Lynda Powell, who was recently awarded the prestigious Richard J. Fenno Jr. prize from the American Political Science Association (APSA) for her book The Influence of Campaign Contributions in State Legislatures, contributed an editorial to the Washington Post’s Monkey Cage blog ahead of Tuesday’s elections. In her post, Powell notes that campaign contributions do not have a clear effect on state legislators’ votes on a particular bill, as lawmakers decide primarily on “ideology, partisanship and constituency interests,” but money nevertheless plays a role in shaping the language of a bill.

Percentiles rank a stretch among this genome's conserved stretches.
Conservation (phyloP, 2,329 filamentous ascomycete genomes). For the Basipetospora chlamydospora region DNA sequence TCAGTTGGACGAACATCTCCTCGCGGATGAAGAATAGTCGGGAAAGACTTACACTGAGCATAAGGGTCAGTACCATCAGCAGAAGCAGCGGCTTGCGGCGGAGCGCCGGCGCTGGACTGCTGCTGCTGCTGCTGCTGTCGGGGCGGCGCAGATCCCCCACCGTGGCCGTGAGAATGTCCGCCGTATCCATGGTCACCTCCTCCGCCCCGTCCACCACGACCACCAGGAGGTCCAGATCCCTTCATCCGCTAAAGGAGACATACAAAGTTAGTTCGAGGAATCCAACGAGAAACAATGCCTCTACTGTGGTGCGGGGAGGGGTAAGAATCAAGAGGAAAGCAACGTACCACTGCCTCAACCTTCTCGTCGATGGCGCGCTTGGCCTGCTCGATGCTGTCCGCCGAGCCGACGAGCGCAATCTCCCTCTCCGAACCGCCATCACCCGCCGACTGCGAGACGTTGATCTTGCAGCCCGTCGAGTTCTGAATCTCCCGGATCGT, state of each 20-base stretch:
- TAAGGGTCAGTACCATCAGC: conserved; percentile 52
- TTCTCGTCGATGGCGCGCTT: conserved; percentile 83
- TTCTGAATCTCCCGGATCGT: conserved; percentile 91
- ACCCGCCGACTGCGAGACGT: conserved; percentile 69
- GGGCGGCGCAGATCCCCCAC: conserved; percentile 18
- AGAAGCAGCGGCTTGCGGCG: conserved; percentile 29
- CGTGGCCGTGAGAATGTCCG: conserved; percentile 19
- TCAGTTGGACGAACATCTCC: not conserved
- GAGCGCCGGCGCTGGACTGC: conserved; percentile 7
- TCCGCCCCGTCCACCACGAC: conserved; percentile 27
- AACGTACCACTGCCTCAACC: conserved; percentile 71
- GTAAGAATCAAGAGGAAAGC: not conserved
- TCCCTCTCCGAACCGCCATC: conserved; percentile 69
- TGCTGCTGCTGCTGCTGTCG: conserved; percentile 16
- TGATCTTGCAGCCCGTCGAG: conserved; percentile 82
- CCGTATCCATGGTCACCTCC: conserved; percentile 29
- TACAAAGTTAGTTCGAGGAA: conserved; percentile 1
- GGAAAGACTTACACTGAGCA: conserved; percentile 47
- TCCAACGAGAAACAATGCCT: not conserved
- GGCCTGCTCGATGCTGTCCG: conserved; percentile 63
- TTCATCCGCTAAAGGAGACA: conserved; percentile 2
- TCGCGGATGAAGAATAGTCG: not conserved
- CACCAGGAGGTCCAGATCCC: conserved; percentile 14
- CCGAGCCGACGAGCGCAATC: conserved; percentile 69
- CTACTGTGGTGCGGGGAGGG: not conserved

“Members have many opportunities, especially in the committee process, to structure the details of legislation to a donor’s advantage,” Powell writes. “Often subtle changes, even altering the wording of a single sentence, can matter to a contributor.” She adds that donors can also exert pressure to have a piece of legislation killed before it comes up for a vote. “Unfortunately, unlike votes on bills, these actions don’t leave a readily observable data trail for us to study.”
Read the full piece at the Washington Post, and get a deeper understanding in The Influence of Campaign Contributions in State Legislatures.